Teeth forever gnash over the “liberal media” tale, which portrays reporters conniving in back-alleys to undermine the American Way — tutored, of course, by a sinister Old Gray Lady, otherwise known as The New York Times.
One problem: It’s all a fable, told so often it’s woven into the national lore. Dick Polman exposed it in a December column with his usual snap and wit. He’s always worth the read – even when he makes you scream – but his valiant effort has the feel of Sisyphus shoving his boulder.
First, why did the supposedly “liberal” Washington Press Corps fawn over Ronald Reagan?
Second, why did the liberal cabal ceaselessly hammer President Clinton over his supposed involvement in the “Whitewater Affair,” even though repeated investigations found no “there” there?
Third, why did the The Old Gray Lady sabotage President Obama’s plans to close Guantanamo’s prison when it rushed to publish information on inmate recidivism rates? It turns out the leaker’s leak was false.
I’ll quote Polman himself on Highlight Number Four: “But worst of all is the ‘liberal’ media’s failure to vet George W. Bush’s march to war in Iraq – most notably, its trumpeting of bogus leaks from pro-war sources who claimed to know about Saddam WMDs. As one observer later remarked, ‘The national press corps was probably too deferential to the White House….In this case, the ‘liberal media’ didn’t live up to its reputation. If it had, the country would have been better served.’ So wrote Scott McClellan, press secretary for George W. Bush.”
And so it goes unto the very present: In early December, The Times gift-wrapped campaign ammo for Republican candidates when it said San Bernadino terrorist Tashfeen Malik “talked openly on social media about her views on violent jihad.” Except that Malik had only written private messages. Under a pseudonym. In Urdu.
The beat drums on. Ted Cruz recently hid behind the fable in a GOP debate and evaded a question. The crowd cheered while the boulder rolled and Sisyphus sighed.
Perhaps the myth’s resilience lies in its age. It hearkens, at least, to the Nixon administration, when Vice President Spiro Agnew played a Charlie McCarthy doll to the president’s Edgar Burgen and articulated his boss’s press paranoia in November, 1969: “When the President completed his (recent) address — an address, incidentally, that he spent weeks in the preparation of — his words and policies were subjected to instant analysis and querulous criticism. The audience of 70 million Americans gathered to hear the President of the United States was inherited by a small band of network commentators and self-appointed analysts, the majority of whom expressed in one way or another their hostility to what he had to say.”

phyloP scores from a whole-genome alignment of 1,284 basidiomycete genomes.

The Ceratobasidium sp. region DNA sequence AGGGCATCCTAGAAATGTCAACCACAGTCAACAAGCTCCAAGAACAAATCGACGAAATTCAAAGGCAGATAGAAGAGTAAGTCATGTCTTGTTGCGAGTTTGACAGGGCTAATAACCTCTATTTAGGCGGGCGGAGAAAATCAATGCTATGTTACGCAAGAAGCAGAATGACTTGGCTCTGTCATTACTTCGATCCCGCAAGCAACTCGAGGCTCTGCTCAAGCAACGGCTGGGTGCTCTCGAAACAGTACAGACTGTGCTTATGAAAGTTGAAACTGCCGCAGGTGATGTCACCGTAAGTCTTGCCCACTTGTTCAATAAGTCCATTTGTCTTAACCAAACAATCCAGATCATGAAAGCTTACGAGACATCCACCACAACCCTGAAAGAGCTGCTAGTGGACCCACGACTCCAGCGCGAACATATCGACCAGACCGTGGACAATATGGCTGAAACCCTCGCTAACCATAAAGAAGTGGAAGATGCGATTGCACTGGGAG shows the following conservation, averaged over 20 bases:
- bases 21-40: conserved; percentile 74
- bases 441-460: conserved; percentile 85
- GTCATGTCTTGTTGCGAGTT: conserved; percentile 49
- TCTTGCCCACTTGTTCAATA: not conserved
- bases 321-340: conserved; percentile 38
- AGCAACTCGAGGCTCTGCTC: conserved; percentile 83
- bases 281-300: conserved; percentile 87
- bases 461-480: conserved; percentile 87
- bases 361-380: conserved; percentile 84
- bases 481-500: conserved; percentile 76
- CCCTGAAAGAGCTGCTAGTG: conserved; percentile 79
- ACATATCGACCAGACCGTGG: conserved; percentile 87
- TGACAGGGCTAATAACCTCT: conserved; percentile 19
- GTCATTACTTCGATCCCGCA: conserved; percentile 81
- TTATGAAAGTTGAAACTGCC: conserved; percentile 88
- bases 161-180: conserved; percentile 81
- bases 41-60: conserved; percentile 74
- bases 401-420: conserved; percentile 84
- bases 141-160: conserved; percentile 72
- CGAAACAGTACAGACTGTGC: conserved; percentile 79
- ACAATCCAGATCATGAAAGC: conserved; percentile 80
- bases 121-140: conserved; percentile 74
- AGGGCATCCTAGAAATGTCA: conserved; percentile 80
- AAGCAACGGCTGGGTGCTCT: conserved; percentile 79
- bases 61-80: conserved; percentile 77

Agnew had barely warmed up: “When Winston Churchill rallied public opinion to stay the course against Hitler’s Germany, he didn’t have to contend with a gaggle of commentators raising doubts about whether he was reading public opinion right, or whether Britain had the stamina to see the world — the war through. When President Kennedy rallied a nation in the Cuban missile crisis, his address to the people was not chewed over by a roundtable of critics who disparaged the course of action he’d asked America to follow.”
The right has been working the ref ever since, invoking the “liberal media” conspiracy like a squid sprays ink. Never mind the burgeoning Murdoch empire and talk radio’s right wing lurch – and never mind that a sea of political correctness swept away liberalism from the political landscape, at least in its FDR-Truman-JFK-LBJ form. The “media” now bends over backwards to prove its a-liberal “objectivity.” The consequence: muck-raking has gone the way of the old Knight Ridder and Times Mirror companies, with ProPublica remaining as one of the last bastions of investigative reporting. Most newsrooms are now skeletons of their former selves due to budget cuts, ruled by haggard refs.
Even Sisyphus has fled the scene.